Although she later starred alongside Jack Nicholson in Michelangelo Antonioni’s The Passenger (1975), it was her debut role which sadly came to define her career.
Depicting the relationship between a young Parisian woman and a depressed American hotel manager, it swifty became notorious for its explicit sex scenes.
Schneider later claimed that one infamous scene left her feeling exploited:
“I felt humiliated and to be honest, I felt a little raped, both by Marlon and by Bertolucci. After the scene, Marlon didn’t console me or apologise. Thankfully, there was just one take.”
Bertolucci later said in 2003 that there was a misunderstanding:
“It is true that Maria was very young when we shot the film and maybe she couldn’t articulate what happened. So what remains is a confused moment where I am the killer or the bad guy.”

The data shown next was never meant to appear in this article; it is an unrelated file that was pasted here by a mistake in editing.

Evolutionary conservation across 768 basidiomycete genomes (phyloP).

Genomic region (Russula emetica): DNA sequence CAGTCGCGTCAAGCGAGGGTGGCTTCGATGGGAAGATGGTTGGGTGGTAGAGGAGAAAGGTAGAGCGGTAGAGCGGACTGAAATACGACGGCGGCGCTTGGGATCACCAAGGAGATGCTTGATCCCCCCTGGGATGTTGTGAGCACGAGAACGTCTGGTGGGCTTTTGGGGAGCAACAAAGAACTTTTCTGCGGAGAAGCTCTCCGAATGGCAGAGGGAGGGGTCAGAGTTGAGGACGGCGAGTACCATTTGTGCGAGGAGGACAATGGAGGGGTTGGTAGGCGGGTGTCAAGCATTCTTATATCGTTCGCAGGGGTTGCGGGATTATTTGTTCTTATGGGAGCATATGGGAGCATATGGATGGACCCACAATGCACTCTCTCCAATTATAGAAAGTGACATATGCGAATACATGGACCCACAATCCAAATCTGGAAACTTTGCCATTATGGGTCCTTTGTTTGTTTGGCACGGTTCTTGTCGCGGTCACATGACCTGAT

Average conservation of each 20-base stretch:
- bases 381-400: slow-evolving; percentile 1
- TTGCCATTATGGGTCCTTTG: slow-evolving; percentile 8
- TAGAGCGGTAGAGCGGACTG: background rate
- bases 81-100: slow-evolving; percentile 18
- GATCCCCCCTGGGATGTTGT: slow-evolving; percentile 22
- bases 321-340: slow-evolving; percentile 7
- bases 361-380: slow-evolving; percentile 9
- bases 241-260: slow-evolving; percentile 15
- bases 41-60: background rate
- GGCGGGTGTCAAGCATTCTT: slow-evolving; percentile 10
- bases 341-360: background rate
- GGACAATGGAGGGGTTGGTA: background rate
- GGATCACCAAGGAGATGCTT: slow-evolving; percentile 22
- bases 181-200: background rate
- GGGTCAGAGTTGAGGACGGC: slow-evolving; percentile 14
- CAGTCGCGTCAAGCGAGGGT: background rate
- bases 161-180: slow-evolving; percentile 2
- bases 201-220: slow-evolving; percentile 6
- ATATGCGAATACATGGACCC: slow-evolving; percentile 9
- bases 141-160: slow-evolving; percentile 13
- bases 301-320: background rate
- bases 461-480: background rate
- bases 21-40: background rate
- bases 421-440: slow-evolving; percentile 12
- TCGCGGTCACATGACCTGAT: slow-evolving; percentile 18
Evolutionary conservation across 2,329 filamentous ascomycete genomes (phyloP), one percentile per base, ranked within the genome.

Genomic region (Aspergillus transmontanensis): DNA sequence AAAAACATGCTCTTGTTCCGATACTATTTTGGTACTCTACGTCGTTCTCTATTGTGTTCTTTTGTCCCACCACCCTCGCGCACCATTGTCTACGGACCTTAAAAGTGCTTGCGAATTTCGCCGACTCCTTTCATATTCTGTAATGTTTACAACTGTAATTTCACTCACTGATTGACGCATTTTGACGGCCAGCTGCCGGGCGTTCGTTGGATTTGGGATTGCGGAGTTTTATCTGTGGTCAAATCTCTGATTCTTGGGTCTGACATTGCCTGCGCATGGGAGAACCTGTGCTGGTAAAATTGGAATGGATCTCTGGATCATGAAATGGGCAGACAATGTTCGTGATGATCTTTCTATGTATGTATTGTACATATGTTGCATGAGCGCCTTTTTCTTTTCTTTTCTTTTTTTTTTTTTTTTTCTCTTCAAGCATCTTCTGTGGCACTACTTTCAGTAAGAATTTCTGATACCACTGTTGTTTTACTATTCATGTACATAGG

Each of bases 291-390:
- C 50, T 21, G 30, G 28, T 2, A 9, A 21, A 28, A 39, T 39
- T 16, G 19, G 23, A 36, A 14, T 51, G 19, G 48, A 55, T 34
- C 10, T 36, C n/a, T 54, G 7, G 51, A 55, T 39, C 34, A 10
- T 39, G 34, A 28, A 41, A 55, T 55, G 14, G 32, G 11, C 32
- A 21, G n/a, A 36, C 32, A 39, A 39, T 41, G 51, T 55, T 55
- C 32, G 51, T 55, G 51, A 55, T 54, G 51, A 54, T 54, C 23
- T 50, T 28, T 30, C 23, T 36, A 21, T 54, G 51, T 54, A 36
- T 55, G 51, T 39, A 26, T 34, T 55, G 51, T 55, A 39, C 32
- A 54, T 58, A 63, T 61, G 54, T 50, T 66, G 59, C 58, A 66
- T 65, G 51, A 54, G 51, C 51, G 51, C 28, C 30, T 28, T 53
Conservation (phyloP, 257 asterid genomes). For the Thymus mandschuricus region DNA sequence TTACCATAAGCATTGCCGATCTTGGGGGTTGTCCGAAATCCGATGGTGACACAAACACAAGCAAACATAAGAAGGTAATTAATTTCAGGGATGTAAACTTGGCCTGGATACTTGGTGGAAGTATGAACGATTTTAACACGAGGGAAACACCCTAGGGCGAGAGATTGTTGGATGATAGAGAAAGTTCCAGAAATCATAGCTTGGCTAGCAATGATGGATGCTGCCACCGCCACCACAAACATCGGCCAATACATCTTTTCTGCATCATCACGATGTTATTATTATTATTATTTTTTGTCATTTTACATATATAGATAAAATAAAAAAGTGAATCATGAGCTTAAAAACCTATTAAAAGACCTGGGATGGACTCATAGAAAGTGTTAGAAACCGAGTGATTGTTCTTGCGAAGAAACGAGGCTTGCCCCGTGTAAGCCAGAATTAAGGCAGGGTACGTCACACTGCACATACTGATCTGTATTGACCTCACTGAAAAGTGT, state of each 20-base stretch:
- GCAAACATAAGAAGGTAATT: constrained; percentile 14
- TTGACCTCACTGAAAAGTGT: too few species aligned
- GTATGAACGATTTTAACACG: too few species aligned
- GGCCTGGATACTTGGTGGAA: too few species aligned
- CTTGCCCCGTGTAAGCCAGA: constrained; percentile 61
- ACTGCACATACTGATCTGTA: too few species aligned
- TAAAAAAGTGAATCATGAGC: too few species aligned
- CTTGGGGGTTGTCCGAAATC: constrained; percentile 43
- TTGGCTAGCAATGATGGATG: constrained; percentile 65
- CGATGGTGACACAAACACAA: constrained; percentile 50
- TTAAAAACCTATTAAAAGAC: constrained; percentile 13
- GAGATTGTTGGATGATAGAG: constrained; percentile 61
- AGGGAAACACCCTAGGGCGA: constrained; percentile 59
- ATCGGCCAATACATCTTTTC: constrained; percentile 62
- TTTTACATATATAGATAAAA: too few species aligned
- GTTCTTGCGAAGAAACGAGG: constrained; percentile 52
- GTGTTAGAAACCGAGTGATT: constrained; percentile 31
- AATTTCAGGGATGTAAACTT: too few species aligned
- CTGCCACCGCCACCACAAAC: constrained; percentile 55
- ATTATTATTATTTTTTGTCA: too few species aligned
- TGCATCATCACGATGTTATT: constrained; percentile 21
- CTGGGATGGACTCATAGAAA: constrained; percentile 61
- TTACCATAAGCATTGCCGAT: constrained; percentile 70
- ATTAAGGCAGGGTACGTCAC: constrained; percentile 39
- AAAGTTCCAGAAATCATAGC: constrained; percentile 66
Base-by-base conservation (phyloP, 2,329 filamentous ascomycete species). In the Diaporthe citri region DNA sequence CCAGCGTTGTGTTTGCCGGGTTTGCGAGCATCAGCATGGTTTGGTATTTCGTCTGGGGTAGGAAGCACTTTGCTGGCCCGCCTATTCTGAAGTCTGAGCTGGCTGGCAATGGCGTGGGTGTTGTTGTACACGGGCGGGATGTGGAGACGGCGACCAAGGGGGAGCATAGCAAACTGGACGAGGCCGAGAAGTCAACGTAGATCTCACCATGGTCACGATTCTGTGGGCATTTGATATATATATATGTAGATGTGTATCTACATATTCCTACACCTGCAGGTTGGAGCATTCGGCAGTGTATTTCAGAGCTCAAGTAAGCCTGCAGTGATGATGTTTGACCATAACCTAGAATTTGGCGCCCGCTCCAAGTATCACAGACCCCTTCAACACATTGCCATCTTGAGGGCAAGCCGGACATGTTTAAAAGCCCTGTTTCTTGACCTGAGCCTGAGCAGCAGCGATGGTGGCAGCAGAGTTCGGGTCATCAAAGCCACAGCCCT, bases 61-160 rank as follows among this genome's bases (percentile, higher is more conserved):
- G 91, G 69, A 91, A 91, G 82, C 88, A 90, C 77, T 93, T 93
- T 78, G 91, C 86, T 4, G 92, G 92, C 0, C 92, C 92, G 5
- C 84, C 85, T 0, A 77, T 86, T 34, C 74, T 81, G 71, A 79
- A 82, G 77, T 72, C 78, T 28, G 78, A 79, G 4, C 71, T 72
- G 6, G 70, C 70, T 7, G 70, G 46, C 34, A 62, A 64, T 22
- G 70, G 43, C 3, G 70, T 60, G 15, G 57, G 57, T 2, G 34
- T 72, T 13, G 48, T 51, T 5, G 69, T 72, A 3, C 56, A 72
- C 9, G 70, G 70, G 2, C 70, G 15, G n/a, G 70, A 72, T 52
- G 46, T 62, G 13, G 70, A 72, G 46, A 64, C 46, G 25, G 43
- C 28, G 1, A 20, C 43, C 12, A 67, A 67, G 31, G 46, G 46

The worldwide attention from the film, was followed by numerous personal problems, although her last role of note was in Jane Eyre (1996).
In recent years helped run an organisation dedicated to supporting ageing actors and performers who find work drying up.
She lamented the ways actresses over a certain age are treated in a 2007 interview:
“It is not so easy for actresses over 50, and the irony is that when a woman gets old enough to have something interesting to say, people don’t want to hear her speak.”